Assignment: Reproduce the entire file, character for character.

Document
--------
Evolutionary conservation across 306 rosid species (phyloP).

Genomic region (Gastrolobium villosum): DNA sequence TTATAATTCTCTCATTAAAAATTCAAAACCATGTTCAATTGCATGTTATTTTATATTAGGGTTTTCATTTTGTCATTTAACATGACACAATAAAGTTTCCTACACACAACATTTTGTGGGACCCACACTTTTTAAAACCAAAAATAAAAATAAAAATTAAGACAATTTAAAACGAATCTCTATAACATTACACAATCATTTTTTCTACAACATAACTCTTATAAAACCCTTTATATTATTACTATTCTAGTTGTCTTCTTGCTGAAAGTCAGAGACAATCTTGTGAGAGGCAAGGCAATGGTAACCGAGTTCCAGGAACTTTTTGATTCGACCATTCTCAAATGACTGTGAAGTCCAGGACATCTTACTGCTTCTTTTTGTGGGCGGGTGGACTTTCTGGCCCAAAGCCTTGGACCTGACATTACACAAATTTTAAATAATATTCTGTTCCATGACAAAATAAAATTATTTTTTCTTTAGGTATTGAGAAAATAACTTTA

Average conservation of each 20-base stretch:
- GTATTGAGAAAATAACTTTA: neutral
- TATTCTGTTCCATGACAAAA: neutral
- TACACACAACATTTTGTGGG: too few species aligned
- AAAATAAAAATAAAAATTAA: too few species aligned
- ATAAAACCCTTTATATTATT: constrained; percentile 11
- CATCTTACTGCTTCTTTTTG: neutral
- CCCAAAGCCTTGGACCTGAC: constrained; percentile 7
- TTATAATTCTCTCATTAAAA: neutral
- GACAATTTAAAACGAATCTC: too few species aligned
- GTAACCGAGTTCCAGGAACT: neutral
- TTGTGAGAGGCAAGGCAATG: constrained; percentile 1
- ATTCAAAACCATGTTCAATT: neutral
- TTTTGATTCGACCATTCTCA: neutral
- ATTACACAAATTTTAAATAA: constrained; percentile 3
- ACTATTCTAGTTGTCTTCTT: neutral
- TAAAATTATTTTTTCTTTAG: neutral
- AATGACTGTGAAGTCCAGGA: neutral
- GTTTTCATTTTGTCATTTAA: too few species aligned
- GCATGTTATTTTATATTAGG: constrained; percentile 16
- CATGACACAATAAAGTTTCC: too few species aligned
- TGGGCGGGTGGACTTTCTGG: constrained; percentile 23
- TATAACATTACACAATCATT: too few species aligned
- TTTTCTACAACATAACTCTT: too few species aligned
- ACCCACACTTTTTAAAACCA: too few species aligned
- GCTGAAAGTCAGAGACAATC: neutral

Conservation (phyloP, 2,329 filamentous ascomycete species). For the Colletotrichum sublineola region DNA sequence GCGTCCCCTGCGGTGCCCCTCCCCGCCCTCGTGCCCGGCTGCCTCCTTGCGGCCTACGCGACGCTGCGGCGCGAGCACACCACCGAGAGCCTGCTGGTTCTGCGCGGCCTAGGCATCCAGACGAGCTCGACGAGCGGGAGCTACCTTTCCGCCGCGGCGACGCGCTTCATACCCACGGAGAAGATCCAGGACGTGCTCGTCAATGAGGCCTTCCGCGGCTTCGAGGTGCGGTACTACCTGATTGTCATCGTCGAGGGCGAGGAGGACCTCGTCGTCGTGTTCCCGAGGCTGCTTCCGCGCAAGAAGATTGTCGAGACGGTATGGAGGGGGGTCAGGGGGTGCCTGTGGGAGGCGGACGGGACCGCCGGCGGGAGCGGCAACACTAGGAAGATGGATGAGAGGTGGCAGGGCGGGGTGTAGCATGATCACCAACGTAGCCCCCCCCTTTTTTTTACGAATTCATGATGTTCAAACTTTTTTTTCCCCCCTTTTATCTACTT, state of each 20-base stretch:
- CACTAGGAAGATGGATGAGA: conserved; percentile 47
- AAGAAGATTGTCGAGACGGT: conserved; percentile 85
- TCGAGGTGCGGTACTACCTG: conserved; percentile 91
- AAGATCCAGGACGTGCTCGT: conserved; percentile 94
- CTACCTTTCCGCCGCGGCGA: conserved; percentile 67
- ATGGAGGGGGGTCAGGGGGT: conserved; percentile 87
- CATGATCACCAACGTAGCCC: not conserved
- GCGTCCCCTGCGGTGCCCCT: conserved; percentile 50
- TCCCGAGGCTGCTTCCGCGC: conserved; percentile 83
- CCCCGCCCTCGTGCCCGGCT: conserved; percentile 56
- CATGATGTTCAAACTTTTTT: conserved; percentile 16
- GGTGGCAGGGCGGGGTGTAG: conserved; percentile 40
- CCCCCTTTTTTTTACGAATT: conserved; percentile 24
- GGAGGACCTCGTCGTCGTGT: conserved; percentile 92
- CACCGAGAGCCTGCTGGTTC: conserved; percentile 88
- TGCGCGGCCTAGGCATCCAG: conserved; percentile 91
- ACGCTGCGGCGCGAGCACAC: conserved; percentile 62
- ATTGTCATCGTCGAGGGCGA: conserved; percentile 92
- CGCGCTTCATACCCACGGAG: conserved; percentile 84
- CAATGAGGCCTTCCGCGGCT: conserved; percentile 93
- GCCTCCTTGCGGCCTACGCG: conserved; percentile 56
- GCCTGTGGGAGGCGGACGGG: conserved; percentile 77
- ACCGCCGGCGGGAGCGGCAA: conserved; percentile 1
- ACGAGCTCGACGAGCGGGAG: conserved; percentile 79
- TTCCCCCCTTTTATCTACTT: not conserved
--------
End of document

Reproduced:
Evolutionary conservation across 306 rosid species (phyloP).

Genomic region (Gastrolobium villosum): DNA sequence TTATAATTCTCTCATTAAAAATTCAAAACCATGTTCAATTGCATGTTATTTTATATTAGGGTTTTCATTTTGTCATTTAACATGACACAATAAAGTTTCCTACACACAACATTTTGTGGGACCCACACTTTTTAAAACCAAAAATAAAAATAAAAATTAAGACAATTTAAAACGAATCTCTATAACATTACACAATCATTTTTTCTACAACATAACTCTTATAAAACCCTTTATATTATTACTATTCTAGTTGTCTTCTTGCTGAAAGTCAGAGACAATCTTGTGAGAGGCAAGGCAATGGTAACCGAGTTCCAGGAACTTTTTGATTCGACCATTCTCAAATGACTGTGAAGTCCAGGACATCTTACTGCTTCTTTTTGTGGGCGGGTGGACTTTCTGGCCCAAAGCCTTGGACCTGACATTACACAAATTTTAAATAATATTCTGTTCCATGACAAAATAAAATTATTTTTTCTTTAGGTATTGAGAAAATAACTTTA

Average conservation of each 20-base stretch:
- GTATTGAGAAAATAACTTTA: neutral
- TATTCTGTTCCATGACAAAA: neutral
- TACACACAACATTTTGTGGG: too few species aligned
- AAAATAAAAATAAAAATTAA: too few species aligned
- ATAAAACCCTTTATATTATT: constrained; percentile 11
- CATCTTACTGCTTCTTTTTG: neutral
- CCCAAAGCCTTGGACCTGAC: constrained; percentile 7
- TTATAATTCTCTCATTAAAA: neutral
- GACAATTTAAAACGAATCTC: too few species aligned
- GTAACCGAGTTCCAGGAACT: neutral
- TTGTGAGAGGCAAGGCAATG: constrained; percentile 1
- ATTCAAAACCATGTTCAATT: neutral
- TTTTGATTCGACCATTCTCA: neutral
- ATTACACAAATTTTAAATAA: constrained; percentile 3
- ACTATTCTAGTTGTCTTCTT: neutral
- TAAAATTATTTTTTCTTTAG: neutral
- AATGACTGTGAAGTCCAGGA: neutral
- GTTTTCATTTTGTCATTTAA: too few species aligned
- GCATGTTATTTTATATTAGG: constrained; percentile 16
- CATGACACAATAAAGTTTCC: too few species aligned
- TGGGCGGGTGGACTTTCTGG: constrained; percentile 23
- TATAACATTACACAATCATT: too few species aligned
- TTTTCTACAACATAACTCTT: too few species aligned
- ACCCACACTTTTTAAAACCA: too few species aligned
- GCTGAAAGTCAGAGACAATC: neutral

Conservation (phyloP, 2,329 filamentous ascomycete species). For the Colletotrichum sublineola region DNA sequence GCGTCCCCTGCGGTGCCCCTCCCCGCCCTCGTGCCCGGCTGCCTCCTTGCGGCCTACGCGACGCTGCGGCGCGAGCACACCACCGAGAGCCTGCTGGTTCTGCGCGGCCTAGGCATCCAGACGAGCTCGACGAGCGGGAGCTACCTTTCCGCCGCGGCGACGCGCTTCATACCCACGGAGAAGATCCAGGACGTGCTCGTCAATGAGGCCTTCCGCGGCTTCGAGGTGCGGTACTACCTGATTGTCATCGTCGAGGGCGAGGAGGACCTCGTCGTCGTGTTCCCGAGGCTGCTTCCGCGCAAGAAGATTGTCGAGACGGTATGGAGGGGGGTCAGGGGGTGCCTGTGGGAGGCGGACGGGACCGCCGGCGGGAGCGGCAACACTAGGAAGATGGATGAGAGGTGGCAGGGCGGGGTGTAGCATGATCACCAACGTAGCCCCCCCCTTTTTTTTACGAATTCATGATGTTCAAACTTTTTTTTCCCCCCTTTTATCTACTT, state of each 20-base stretch:
- CACTAGGAAGATGGATGAGA: conserved; percentile 47
- AAGAAGATTGTCGAGACGGT: conserved; percentile 85
- TCGAGGTGCGGTACTACCTG: conserved; percentile 91
- AAGATCCAGGACGTGCTCGT: conserved; percentile 94
- CTACCTTTCCGCCGCGGCGA: conserved; percentile 67
- ATGGAGGGGGGTCAGGGGGT: conserved; percentile 87
- CATGATCACCAACGTAGCCC: not conserved
- GCGTCCCCTGCGGTGCCCCT: conserved; percentile 50
- TCCCGAGGCTGCTTCCGCGC: conserved; percentile 83
- CCCCGCCCTCGTGCCCGGCT: conserved; percentile 56
- CATGATGTTCAAACTTTTTT: conserved; percentile 16
- GGTGGCAGGGCGGGGTGTAG: conserved; percentile 40
- CCCCCTTTTTTTTACGAATT: conserved; percentile 24
- GGAGGACCTCGTCGTCGTGT: conserved; percentile 92
- CACCGAGAGCCTGCTGGTTC: conserved; percentile 88
- TGCGCGGCCTAGGCATCCAG: conserved; percentile 91
- ACGCTGCGGCGCGAGCACAC: conserved; percentile 62
- ATTGTCATCGTCGAGGGCGA: conserved; percentile 92
- CGCGCTTCATACCCACGGAG: conserved; percentile 84
- CAATGAGGCCTTCCGCGGCT: conserved; percentile 93
- GCCTCCTTGCGGCCTACGCG: conserved; percentile 56
- GCCTGTGGGAGGCGGACGGG: conserved; percentile 77
- ACCGCCGGCGGGAGCGGCAA: conserved; percentile 1
- ACGAGCTCGACGAGCGGGAG: conserved; percentile 79
- TTCCCCCCTTTTATCTACTT: not conserved